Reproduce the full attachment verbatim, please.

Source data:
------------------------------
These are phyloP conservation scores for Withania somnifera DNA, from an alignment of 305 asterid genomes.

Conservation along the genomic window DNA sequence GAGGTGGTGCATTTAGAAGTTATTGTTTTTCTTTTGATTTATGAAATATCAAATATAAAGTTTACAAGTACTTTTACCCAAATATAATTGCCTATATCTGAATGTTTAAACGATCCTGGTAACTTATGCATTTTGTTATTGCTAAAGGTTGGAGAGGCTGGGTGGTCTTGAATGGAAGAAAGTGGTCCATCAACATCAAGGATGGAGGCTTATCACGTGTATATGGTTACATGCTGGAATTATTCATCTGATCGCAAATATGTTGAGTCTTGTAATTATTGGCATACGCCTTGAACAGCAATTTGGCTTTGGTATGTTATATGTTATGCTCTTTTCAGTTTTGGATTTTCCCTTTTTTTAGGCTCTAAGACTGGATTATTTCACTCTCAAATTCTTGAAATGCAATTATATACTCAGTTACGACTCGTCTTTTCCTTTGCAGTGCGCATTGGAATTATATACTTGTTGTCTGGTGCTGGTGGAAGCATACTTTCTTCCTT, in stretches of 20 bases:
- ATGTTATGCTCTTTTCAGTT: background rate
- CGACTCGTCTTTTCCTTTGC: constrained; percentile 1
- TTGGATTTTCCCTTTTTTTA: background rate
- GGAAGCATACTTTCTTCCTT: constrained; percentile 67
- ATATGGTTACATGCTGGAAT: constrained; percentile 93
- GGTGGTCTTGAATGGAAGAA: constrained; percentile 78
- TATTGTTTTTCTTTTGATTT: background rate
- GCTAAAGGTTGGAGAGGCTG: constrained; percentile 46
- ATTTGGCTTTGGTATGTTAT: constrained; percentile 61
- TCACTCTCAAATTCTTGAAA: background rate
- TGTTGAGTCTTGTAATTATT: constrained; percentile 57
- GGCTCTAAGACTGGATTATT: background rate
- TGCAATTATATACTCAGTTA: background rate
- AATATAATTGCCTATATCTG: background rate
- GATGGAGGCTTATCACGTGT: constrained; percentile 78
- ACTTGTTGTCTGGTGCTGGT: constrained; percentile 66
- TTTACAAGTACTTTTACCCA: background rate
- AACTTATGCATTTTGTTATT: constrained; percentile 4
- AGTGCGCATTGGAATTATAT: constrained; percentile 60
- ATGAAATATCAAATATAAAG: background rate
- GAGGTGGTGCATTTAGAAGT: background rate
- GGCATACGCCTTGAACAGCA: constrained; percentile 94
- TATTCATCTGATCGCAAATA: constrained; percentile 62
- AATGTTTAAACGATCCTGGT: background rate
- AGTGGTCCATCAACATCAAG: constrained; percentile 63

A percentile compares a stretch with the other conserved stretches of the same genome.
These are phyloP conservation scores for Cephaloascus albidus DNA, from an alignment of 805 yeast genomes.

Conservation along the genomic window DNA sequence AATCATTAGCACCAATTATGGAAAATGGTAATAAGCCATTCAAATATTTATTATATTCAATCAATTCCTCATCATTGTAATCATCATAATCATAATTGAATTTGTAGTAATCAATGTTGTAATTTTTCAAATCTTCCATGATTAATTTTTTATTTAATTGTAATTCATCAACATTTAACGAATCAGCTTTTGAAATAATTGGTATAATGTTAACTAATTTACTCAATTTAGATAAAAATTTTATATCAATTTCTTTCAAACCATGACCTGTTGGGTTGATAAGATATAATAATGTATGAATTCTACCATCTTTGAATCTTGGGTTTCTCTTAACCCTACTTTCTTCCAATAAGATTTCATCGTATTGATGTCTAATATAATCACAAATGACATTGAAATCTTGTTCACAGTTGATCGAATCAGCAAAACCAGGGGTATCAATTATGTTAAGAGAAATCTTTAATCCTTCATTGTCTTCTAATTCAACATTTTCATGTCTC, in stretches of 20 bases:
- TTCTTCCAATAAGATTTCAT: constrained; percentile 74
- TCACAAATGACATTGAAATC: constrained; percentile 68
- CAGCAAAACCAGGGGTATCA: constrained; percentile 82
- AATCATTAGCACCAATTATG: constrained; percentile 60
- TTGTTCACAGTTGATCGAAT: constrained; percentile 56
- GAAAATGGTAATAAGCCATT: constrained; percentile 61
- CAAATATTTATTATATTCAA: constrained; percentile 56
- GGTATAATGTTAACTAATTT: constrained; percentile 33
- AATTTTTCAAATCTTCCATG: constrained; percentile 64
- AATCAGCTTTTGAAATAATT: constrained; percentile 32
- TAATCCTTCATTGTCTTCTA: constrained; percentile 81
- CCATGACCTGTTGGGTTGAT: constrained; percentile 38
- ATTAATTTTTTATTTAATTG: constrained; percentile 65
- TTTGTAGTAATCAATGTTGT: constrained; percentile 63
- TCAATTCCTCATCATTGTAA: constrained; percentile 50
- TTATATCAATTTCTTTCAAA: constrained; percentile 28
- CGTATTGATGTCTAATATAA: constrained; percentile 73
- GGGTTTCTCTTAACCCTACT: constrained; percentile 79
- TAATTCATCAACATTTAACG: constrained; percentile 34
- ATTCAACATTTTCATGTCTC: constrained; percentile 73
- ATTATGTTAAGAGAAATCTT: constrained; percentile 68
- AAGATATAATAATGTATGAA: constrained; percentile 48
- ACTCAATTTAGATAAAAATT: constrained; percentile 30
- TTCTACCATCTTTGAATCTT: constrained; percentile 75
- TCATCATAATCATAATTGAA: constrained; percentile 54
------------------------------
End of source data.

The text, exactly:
These are phyloP conservation scores for Withania somnifera DNA, from an alignment of 305 asterid genomes.

Conservation along the genomic window DNA sequence GAGGTGGTGCATTTAGAAGTTATTGTTTTTCTTTTGATTTATGAAATATCAAATATAAAGTTTACAAGTACTTTTACCCAAATATAATTGCCTATATCTGAATGTTTAAACGATCCTGGTAACTTATGCATTTTGTTATTGCTAAAGGTTGGAGAGGCTGGGTGGTCTTGAATGGAAGAAAGTGGTCCATCAACATCAAGGATGGAGGCTTATCACGTGTATATGGTTACATGCTGGAATTATTCATCTGATCGCAAATATGTTGAGTCTTGTAATTATTGGCATACGCCTTGAACAGCAATTTGGCTTTGGTATGTTATATGTTATGCTCTTTTCAGTTTTGGATTTTCCCTTTTTTTAGGCTCTAAGACTGGATTATTTCACTCTCAAATTCTTGAAATGCAATTATATACTCAGTTACGACTCGTCTTTTCCTTTGCAGTGCGCATTGGAATTATATACTTGTTGTCTGGTGCTGGTGGAAGCATACTTTCTTCCTT, in stretches of 20 bases:
- ATGTTATGCTCTTTTCAGTT: background rate
- CGACTCGTCTTTTCCTTTGC: constrained; percentile 1
- TTGGATTTTCCCTTTTTTTA: background rate
- GGAAGCATACTTTCTTCCTT: constrained; percentile 67
- ATATGGTTACATGCTGGAAT: constrained; percentile 93
- GGTGGTCTTGAATGGAAGAA: constrained; percentile 78
- TATTGTTTTTCTTTTGATTT: background rate
- GCTAAAGGTTGGAGAGGCTG: constrained; percentile 46
- ATTTGGCTTTGGTATGTTAT: constrained; percentile 61
- TCACTCTCAAATTCTTGAAA: background rate
- TGTTGAGTCTTGTAATTATT: constrained; percentile 57
- GGCTCTAAGACTGGATTATT: background rate
- TGCAATTATATACTCAGTTA: background rate
- AATATAATTGCCTATATCTG: background rate
- GATGGAGGCTTATCACGTGT: constrained; percentile 78
- ACTTGTTGTCTGGTGCTGGT: constrained; percentile 66
- TTTACAAGTACTTTTACCCA: background rate
- AACTTATGCATTTTGTTATT: constrained; percentile 4
- AGTGCGCATTGGAATTATAT: constrained; percentile 60
- ATGAAATATCAAATATAAAG: background rate
- GAGGTGGTGCATTTAGAAGT: background rate
- GGCATACGCCTTGAACAGCA: constrained; percentile 94
- TATTCATCTGATCGCAAATA: constrained; percentile 62
- AATGTTTAAACGATCCTGGT: background rate
- AGTGGTCCATCAACATCAAG: constrained; percentile 63

A percentile compares a stretch with the other conserved stretches of the same genome.
These are phyloP conservation scores for Cephaloascus albidus DNA, from an alignment of 805 yeast genomes.

Conservation along the genomic window DNA sequence AATCATTAGCACCAATTATGGAAAATGGTAATAAGCCATTCAAATATTTATTATATTCAATCAATTCCTCATCATTGTAATCATCATAATCATAATTGAATTTGTAGTAATCAATGTTGTAATTTTTCAAATCTTCCATGATTAATTTTTTATTTAATTGTAATTCATCAACATTTAACGAATCAGCTTTTGAAATAATTGGTATAATGTTAACTAATTTACTCAATTTAGATAAAAATTTTATATCAATTTCTTTCAAACCATGACCTGTTGGGTTGATAAGATATAATAATGTATGAATTCTACCATCTTTGAATCTTGGGTTTCTCTTAACCCTACTTTCTTCCAATAAGATTTCATCGTATTGATGTCTAATATAATCACAAATGACATTGAAATCTTGTTCACAGTTGATCGAATCAGCAAAACCAGGGGTATCAATTATGTTAAGAGAAATCTTTAATCCTTCATTGTCTTCTAATTCAACATTTTCATGTCTC, in stretches of 20 bases:
- TTCTTCCAATAAGATTTCAT: constrained; percentile 74
- TCACAAATGACATTGAAATC: constrained; percentile 68
- CAGCAAAACCAGGGGTATCA: constrained; percentile 82
- AATCATTAGCACCAATTATG: constrained; percentile 60
- TTGTTCACAGTTGATCGAAT: constrained; percentile 56
- GAAAATGGTAATAAGCCATT: constrained; percentile 61
- CAAATATTTATTATATTCAA: constrained; percentile 56
- GGTATAATGTTAACTAATTT: constrained; percentile 33
- AATTTTTCAAATCTTCCATG: constrained; percentile 64
- AATCAGCTTTTGAAATAATT: constrained; percentile 32
- TAATCCTTCATTGTCTTCTA: constrained; percentile 81
- CCATGACCTGTTGGGTTGAT: constrained; percentile 38
- ATTAATTTTTTATTTAATTG: constrained; percentile 65
- TTTGTAGTAATCAATGTTGT: constrained; percentile 63
- TCAATTCCTCATCATTGTAA: constrained; percentile 50
- TTATATCAATTTCTTTCAAA: constrained; percentile 28
- CGTATTGATGTCTAATATAA: constrained; percentile 73
- GGGTTTCTCTTAACCCTACT: constrained; percentile 79
- TAATTCATCAACATTTAACG: constrained; percentile 34
- ATTCAACATTTTCATGTCTC: constrained; percentile 73
- ATTATGTTAAGAGAAATCTT: constrained; percentile 68
- AAGATATAATAATGTATGAA: constrained; percentile 48
- ACTCAATTTAGATAAAAATT: constrained; percentile 30
- TTCTACCATCTTTGAATCTT: constrained; percentile 75
- TCATCATAATCATAATTGAA: constrained; percentile 54